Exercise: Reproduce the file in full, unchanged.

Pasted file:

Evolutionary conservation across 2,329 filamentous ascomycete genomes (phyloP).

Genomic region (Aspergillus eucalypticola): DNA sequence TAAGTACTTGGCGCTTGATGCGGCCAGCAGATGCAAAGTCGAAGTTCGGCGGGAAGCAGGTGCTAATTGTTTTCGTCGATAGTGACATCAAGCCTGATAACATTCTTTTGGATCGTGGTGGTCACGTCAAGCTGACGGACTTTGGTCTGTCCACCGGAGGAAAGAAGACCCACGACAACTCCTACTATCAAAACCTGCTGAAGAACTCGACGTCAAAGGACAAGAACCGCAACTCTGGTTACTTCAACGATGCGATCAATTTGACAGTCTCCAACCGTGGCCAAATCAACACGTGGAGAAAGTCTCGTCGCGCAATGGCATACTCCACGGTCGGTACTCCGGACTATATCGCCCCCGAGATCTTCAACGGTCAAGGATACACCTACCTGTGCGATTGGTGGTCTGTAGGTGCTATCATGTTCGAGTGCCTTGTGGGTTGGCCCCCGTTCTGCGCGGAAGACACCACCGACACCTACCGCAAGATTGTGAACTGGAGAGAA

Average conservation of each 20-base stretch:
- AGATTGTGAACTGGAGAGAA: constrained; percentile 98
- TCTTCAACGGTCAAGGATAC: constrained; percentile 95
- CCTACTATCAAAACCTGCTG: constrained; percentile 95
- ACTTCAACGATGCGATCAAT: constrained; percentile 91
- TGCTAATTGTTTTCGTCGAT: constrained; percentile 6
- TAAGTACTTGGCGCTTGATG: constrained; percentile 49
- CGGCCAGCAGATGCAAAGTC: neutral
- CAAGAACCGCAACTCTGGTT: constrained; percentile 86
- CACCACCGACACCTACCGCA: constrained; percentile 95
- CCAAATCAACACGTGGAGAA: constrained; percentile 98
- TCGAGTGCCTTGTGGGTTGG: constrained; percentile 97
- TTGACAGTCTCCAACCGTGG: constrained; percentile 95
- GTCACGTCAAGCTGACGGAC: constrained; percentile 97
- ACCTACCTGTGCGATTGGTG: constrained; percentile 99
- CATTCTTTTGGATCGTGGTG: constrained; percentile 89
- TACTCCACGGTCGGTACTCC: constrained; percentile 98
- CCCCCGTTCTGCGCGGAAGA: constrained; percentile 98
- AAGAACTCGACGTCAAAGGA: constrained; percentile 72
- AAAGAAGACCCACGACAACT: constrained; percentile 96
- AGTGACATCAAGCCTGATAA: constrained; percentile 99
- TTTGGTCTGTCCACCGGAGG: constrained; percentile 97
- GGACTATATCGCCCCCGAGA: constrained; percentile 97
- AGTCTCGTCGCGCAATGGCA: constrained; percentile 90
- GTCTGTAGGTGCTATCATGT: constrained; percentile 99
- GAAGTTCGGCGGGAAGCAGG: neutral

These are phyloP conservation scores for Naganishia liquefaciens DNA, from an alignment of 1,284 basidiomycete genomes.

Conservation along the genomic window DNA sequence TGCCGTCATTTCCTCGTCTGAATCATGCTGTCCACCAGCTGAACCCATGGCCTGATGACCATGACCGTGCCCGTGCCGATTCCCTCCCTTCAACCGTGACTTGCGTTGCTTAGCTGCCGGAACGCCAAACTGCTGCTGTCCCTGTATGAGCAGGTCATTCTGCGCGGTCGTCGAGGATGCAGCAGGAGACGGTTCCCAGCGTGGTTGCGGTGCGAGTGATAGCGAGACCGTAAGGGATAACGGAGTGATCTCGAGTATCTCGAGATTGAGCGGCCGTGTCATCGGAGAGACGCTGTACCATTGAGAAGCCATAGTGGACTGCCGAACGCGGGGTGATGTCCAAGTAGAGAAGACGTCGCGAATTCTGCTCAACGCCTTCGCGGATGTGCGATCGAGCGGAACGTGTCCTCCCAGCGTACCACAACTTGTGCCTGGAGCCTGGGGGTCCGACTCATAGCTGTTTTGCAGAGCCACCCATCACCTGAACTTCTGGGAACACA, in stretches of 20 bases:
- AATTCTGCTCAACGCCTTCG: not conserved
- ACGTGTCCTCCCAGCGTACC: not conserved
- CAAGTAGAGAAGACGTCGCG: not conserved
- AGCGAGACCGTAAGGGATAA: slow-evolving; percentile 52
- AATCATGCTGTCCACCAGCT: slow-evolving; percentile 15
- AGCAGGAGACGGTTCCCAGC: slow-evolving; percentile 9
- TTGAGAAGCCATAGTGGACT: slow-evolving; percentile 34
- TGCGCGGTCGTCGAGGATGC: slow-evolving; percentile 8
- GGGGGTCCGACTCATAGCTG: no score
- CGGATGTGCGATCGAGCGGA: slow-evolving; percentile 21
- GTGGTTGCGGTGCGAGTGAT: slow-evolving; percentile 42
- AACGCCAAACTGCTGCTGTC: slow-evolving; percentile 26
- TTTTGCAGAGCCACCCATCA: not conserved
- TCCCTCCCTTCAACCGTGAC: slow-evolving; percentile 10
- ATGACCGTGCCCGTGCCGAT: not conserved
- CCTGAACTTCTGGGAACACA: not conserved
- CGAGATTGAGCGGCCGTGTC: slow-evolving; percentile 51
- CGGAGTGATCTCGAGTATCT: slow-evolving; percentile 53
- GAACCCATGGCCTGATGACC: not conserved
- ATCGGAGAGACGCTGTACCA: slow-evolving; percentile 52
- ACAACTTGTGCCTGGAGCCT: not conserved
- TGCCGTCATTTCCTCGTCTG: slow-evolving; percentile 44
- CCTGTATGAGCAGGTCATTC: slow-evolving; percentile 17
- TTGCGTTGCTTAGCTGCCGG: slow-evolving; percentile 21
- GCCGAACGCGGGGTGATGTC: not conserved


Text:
Evolutionary conservation across 2,329 filamentous ascomycete genomes (phyloP).

Genomic region (Aspergillus eucalypticola): DNA sequence TAAGTACTTGGCGCTTGATGCGGCCAGCAGATGCAAAGTCGAAGTTCGGCGGGAAGCAGGTGCTAATTGTTTTCGTCGATAGTGACATCAAGCCTGATAACATTCTTTTGGATCGTGGTGGTCACGTCAAGCTGACGGACTTTGGTCTGTCCACCGGAGGAAAGAAGACCCACGACAACTCCTACTATCAAAACCTGCTGAAGAACTCGACGTCAAAGGACAAGAACCGCAACTCTGGTTACTTCAACGATGCGATCAATTTGACAGTCTCCAACCGTGGCCAAATCAACACGTGGAGAAAGTCTCGTCGCGCAATGGCATACTCCACGGTCGGTACTCCGGACTATATCGCCCCCGAGATCTTCAACGGTCAAGGATACACCTACCTGTGCGATTGGTGGTCTGTAGGTGCTATCATGTTCGAGTGCCTTGTGGGTTGGCCCCCGTTCTGCGCGGAAGACACCACCGACACCTACCGCAAGATTGTGAACTGGAGAGAA

Average conservation of each 20-base stretch:
- AGATTGTGAACTGGAGAGAA: constrained; percentile 98
- TCTTCAACGGTCAAGGATAC: constrained; percentile 95
- CCTACTATCAAAACCTGCTG: constrained; percentile 95
- ACTTCAACGATGCGATCAAT: constrained; percentile 91
- TGCTAATTGTTTTCGTCGAT: constrained; percentile 6
- TAAGTACTTGGCGCTTGATG: constrained; percentile 49
- CGGCCAGCAGATGCAAAGTC: neutral
- CAAGAACCGCAACTCTGGTT: constrained; percentile 86
- CACCACCGACACCTACCGCA: constrained; percentile 95
- CCAAATCAACACGTGGAGAA: constrained; percentile 98
- TCGAGTGCCTTGTGGGTTGG: constrained; percentile 97
- TTGACAGTCTCCAACCGTGG: constrained; percentile 95
- GTCACGTCAAGCTGACGGAC: constrained; percentile 97
- ACCTACCTGTGCGATTGGTG: constrained; percentile 99
- CATTCTTTTGGATCGTGGTG: constrained; percentile 89
- TACTCCACGGTCGGTACTCC: constrained; percentile 98
- CCCCCGTTCTGCGCGGAAGA: constrained; percentile 98
- AAGAACTCGACGTCAAAGGA: constrained; percentile 72
- AAAGAAGACCCACGACAACT: constrained; percentile 96
- AGTGACATCAAGCCTGATAA: constrained; percentile 99
- TTTGGTCTGTCCACCGGAGG: constrained; percentile 97
- GGACTATATCGCCCCCGAGA: constrained; percentile 97
- AGTCTCGTCGCGCAATGGCA: constrained; percentile 90
- GTCTGTAGGTGCTATCATGT: constrained; percentile 99
- GAAGTTCGGCGGGAAGCAGG: neutral

These are phyloP conservation scores for Naganishia liquefaciens DNA, from an alignment of 1,284 basidiomycete genomes.

Conservation along the genomic window DNA sequence TGCCGTCATTTCCTCGTCTGAATCATGCTGTCCACCAGCTGAACCCATGGCCTGATGACCATGACCGTGCCCGTGCCGATTCCCTCCCTTCAACCGTGACTTGCGTTGCTTAGCTGCCGGAACGCCAAACTGCTGCTGTCCCTGTATGAGCAGGTCATTCTGCGCGGTCGTCGAGGATGCAGCAGGAGACGGTTCCCAGCGTGGTTGCGGTGCGAGTGATAGCGAGACCGTAAGGGATAACGGAGTGATCTCGAGTATCTCGAGATTGAGCGGCCGTGTCATCGGAGAGACGCTGTACCATTGAGAAGCCATAGTGGACTGCCGAACGCGGGGTGATGTCCAAGTAGAGAAGACGTCGCGAATTCTGCTCAACGCCTTCGCGGATGTGCGATCGAGCGGAACGTGTCCTCCCAGCGTACCACAACTTGTGCCTGGAGCCTGGGGGTCCGACTCATAGCTGTTTTGCAGAGCCACCCATCACCTGAACTTCTGGGAACACA, in stretches of 20 bases:
- AATTCTGCTCAACGCCTTCG: not conserved
- ACGTGTCCTCCCAGCGTACC: not conserved
- CAAGTAGAGAAGACGTCGCG: not conserved
- AGCGAGACCGTAAGGGATAA: slow-evolving; percentile 52
- AATCATGCTGTCCACCAGCT: slow-evolving; percentile 15
- AGCAGGAGACGGTTCCCAGC: slow-evolving; percentile 9
- TTGAGAAGCCATAGTGGACT: slow-evolving; percentile 34
- TGCGCGGTCGTCGAGGATGC: slow-evolving; percentile 8
- GGGGGTCCGACTCATAGCTG: no score
- CGGATGTGCGATCGAGCGGA: slow-evolving; percentile 21
- GTGGTTGCGGTGCGAGTGAT: slow-evolving; percentile 42
- AACGCCAAACTGCTGCTGTC: slow-evolving; percentile 26
- TTTTGCAGAGCCACCCATCA: not conserved
- TCCCTCCCTTCAACCGTGAC: slow-evolving; percentile 10
- ATGACCGTGCCCGTGCCGAT: not conserved
- CCTGAACTTCTGGGAACACA: not conserved
- CGAGATTGAGCGGCCGTGTC: slow-evolving; percentile 51
- CGGAGTGATCTCGAGTATCT: slow-evolving; percentile 53
- GAACCCATGGCCTGATGACC: not conserved
- ATCGGAGAGACGCTGTACCA: slow-evolving; percentile 52
- ACAACTTGTGCCTGGAGCCT: not conserved
- TGCCGTCATTTCCTCGTCTG: slow-evolving; percentile 44
- CCTGTATGAGCAGGTCATTC: slow-evolving; percentile 17
- TTGCGTTGCTTAGCTGCCGG: slow-evolving; percentile 21
- GCCGAACGCGGGGTGATGTC: not conserved